By Alex Gahima
The Batwa, an indigenous group of people that formerly lived in Bwindi, Mgahinga and Echuya forests have long been the ‘thorn in the flesh’ of Government due to their unwillingness to conform and positively contribute to the development of the Country.
Several attempts by the Government to support the former forest dwellers to work and live alongside other tribes and groups of people have been met with obstinacy.
The year, 2023 marks 33 years since the Batwa were evicted from the forests by for conservation and ecological purposes, primarily for the protection of endangered mountain gorillas.
Since their eviction in the early 1990s, the Batwa found themselves without land and identity.
For centuries, the indigenous group depended on hunting and fruit gathering from the forests and this was rudely taken away from them.
A handful of Batwa from Kisoro, Kabale, Rubanda and Kanungu have managed to make some meaning of their lives by stepping out of the past and embracing formal education, employment and even marriage among other tribes in the area.
The general view of the Batwa, however remains bleak with many of younger generation hell bent on begging and using the little money obtained from kind passersby to buy cheap alcohol and fuel for sniffing.
The young girls and women are now engaged in prostitution as a way of supporting an easy lifestyle.
Government efforts to sensitize them often fall on deaf ears however one strategy to uplift these communities, rich in traditional knowledge might pay off soon.
Nagoya Protocol on Access to Genetic Resources and Benefit Sharing (ABS)
Human activities including over exploitation of resources, illegal wildlife trade and ecosystem degradation has resulted in the rapid decline of Biodiversity in Uganda, Africa and the rest of the world.
Access to Genetic Resources and Benefit Sharing (ABS) is a four-year, capacity building project funded by Global Environment Facility through United Nations Environment Program to be executed by National Environmental Management Authority (NEMA) in collaboration with various state and non- state partners.
The Nagoya Protocol is a multilateral treaty with 193 parties, including Uganda that adopted the convention on Biological Diversity while in Nagoya, Japan in 2010.
Despite being party to the Nagoya Protocol, Uganda still does not have a national policy on access to genetic resources.
Simon Peter Achuu, the Project manager working with NEMA said the project will help support indigenous communities to tap into and benefit from Uganda’s genetic resources, associated traditional knowledge as well access and sharing benefits in an equitable and Sustainable manner.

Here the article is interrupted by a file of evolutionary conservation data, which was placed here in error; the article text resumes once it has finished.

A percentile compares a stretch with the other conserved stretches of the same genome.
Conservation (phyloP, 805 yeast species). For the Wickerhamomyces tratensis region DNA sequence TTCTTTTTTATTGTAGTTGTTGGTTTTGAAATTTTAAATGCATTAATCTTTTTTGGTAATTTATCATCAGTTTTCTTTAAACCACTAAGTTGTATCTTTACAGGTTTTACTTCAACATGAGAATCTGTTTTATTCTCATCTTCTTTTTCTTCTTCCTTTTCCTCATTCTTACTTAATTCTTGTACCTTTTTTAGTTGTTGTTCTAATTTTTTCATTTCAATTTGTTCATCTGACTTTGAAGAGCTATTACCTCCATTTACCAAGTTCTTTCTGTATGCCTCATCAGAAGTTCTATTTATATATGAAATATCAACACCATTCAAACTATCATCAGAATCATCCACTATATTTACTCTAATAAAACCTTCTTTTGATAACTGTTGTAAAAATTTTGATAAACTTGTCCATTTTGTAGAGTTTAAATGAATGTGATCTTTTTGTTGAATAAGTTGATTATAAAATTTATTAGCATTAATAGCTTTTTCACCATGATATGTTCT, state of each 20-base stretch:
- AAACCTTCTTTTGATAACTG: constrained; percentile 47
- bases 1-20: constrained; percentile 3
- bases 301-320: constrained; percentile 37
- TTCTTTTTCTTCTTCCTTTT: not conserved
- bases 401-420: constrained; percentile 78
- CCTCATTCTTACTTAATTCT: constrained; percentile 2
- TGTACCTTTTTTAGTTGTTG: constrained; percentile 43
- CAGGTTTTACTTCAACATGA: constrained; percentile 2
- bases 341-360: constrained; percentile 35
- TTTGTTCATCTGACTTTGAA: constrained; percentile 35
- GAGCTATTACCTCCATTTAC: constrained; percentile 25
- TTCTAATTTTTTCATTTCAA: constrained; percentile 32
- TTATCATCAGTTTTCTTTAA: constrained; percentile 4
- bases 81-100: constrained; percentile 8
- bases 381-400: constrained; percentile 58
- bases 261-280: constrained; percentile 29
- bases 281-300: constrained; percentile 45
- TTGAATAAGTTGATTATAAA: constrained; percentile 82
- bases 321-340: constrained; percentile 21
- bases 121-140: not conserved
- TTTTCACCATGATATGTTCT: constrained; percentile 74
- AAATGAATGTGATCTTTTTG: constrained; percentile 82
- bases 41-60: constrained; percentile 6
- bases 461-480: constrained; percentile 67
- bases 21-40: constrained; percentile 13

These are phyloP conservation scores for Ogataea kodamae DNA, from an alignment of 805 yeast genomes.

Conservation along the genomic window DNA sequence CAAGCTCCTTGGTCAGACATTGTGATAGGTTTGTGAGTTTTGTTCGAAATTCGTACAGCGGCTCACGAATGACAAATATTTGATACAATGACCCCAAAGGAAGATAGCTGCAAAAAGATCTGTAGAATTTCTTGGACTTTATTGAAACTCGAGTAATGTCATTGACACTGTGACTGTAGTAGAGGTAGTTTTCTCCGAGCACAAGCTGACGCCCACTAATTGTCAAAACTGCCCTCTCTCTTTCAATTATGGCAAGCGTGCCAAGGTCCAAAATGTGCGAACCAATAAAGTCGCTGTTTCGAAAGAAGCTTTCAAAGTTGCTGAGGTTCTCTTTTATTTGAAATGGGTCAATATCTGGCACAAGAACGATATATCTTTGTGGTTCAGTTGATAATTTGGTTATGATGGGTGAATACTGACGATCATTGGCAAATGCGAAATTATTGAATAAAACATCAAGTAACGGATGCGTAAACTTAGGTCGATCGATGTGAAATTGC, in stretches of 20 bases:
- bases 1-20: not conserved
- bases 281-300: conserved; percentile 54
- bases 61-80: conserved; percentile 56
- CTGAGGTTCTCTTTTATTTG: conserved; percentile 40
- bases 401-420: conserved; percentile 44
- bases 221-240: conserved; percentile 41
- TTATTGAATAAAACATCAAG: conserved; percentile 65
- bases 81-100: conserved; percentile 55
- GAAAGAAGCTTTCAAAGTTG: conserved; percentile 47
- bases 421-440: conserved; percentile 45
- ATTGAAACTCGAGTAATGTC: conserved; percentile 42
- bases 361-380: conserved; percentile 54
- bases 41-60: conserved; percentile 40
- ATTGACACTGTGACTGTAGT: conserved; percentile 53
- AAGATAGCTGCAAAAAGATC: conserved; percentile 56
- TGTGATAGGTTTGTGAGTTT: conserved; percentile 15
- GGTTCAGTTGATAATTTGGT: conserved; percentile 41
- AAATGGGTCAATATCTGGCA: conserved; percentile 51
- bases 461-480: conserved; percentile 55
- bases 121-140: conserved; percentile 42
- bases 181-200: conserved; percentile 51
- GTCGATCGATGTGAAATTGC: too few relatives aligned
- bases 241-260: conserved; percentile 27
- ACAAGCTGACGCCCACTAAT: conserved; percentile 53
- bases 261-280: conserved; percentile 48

The project will target the Batwa, and other communities living on the periphery of Mgahinga Gorilla National Park, Bwindi Impenetrable National Park and Echuya Forest Reserve and will be managed by United Organization for the Development of Batwa in Uganda (UOBDU).
Similarly, the project has also been operationalized in Northeastern Uganda, among the Karimojong communities.
Over 2 million US dollars has been secured to strengthen institutional capacity for effective implementation of the Nagoya Protocol and conduct effective awareness campaigns on ABS in Uganda.
Achuu stressed the importance of developing mechanisms for sharing benefits arising from utilization of traditional knowledge on genetic resources.
“The Batwa will be given access to the National Parks under close supervision from Uganda Wildlife Authority in order for them to access unique plant species that can be used for value addition”, Achuu said.
At least 25 Batwa from Kigezi region will be trained to negotiate for better terms using contracts for benefits of any products extracted from within their localities.
UOBDU director Zannika Peninnah says the project will identify and document traditional knowledge, community values and principles of the Batwa community.
The Organization will also use the funds to identify specific bio- prospecting sites and availability of selected plant species that can be developed for medicinal purposes.
Zannika says, the project will also register any developed bio- products with the Uganda Registration Services Bureau as owned by the Batwa communities where the plant genetic resources originated.
Dr. Grace Nambatya, the director of research at the National Chemotherapeutics Research Institute (NCRI) says developing the traditional knowledge of the Batwa can significantly contribute to Uganda’s capacity to develop medicines that can be marketed locally and internationally.
The Batwa have been known to use traditional resources for medicine to treat ailments such as pneumonia, backache, malaria and swellings among others.
Nambatya explained that the knowledge they possess was passed down from one generation to another following their time and experience living in the forests.
She noted that some of these tree species that are vital for developing medicines can only be identified by indigenous groups such as the Batwa.
“Western medicines are no longer that effective because people have developed drug resistance while other diseases have changed in their evolution which requires different types of medicines to be developed for marketing”, Nambatya explained.
Nambatya called upon Uganda Wildlife Authority, National Forestry Authority and Science, Technology and Innovation Secretariat to work together to ensure the success of the project.